Tuesday, September 6, 2011

Above all, Georgia has forgotten how to win

Right now, there are a million and a half reasons, suppositions, and theories as to why Georgia got more or less blown out by Boise St., and why they've had a mediocre (and now tending toward downright bad) run over the past few years. They typically have two things in common:

1) They are rooted in truth, to one degree or another

2) Their importance is overstated

To me, though, it comes down to an inability to stem the bleeding.

If you were to take every single problem that has been cited over the past few years by analysts, bloggers, fans, experts, etc. and related them to what you saw Saturday night, you'd have a litany of issues so long that the Dawgs should have theoretically lost 63-3.

Obviously, while it may have felt that way, that was clearly not the case.

What was the case was that, as things began to go south, the Bulldogs simply didn't have the ability to stop the slide, much less turn it back around.

People love the word "adjustments." They made adjustments, and we didn't. I don't want to dismiss this by any means whatsoever. That being said, I consider it a bigger issue that a team of 20 year olds has nobody left to look to, and no experiences to draw upon to right the ship.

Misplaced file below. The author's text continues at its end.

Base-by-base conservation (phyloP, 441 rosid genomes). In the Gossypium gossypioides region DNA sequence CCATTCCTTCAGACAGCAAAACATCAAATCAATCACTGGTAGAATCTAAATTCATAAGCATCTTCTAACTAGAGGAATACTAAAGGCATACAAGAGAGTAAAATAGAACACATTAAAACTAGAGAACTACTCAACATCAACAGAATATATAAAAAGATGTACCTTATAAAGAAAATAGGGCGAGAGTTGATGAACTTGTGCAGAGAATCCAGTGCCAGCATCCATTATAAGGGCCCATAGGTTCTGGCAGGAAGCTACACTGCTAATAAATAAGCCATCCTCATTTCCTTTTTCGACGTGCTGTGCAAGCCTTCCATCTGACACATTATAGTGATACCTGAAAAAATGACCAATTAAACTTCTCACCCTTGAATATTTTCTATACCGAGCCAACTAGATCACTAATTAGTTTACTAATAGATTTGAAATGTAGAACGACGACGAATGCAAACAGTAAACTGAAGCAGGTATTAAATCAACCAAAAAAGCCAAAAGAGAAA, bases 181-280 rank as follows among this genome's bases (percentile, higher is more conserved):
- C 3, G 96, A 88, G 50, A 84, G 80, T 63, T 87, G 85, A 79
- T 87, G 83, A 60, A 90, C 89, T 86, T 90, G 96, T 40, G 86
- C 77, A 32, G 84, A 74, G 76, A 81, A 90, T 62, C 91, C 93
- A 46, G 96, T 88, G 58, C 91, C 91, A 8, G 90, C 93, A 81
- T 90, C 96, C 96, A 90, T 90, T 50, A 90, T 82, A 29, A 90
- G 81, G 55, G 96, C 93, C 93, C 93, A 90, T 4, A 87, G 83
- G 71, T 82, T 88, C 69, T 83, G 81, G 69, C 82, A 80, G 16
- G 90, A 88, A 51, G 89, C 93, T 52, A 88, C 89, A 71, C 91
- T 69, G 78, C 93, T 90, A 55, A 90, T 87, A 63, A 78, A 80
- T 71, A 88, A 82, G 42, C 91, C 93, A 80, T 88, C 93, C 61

It is a trademark of good or great teams, that even when things are going about as badly as they can, they settle back down, make a few big plays, and get back to doing what they're good at. This used to be the biggest trademark of all for Richt's teams, even playing in some of the most hostile road games in all of college football.

Alas, it's not there right now. A turnarond, if it is to happen, is not going to come from a single game where everything goes the Dawgs' way. It's going to come from a hard-fought game where the players come together when things are at their darkest, put all their faith in each other, and demand a victory.

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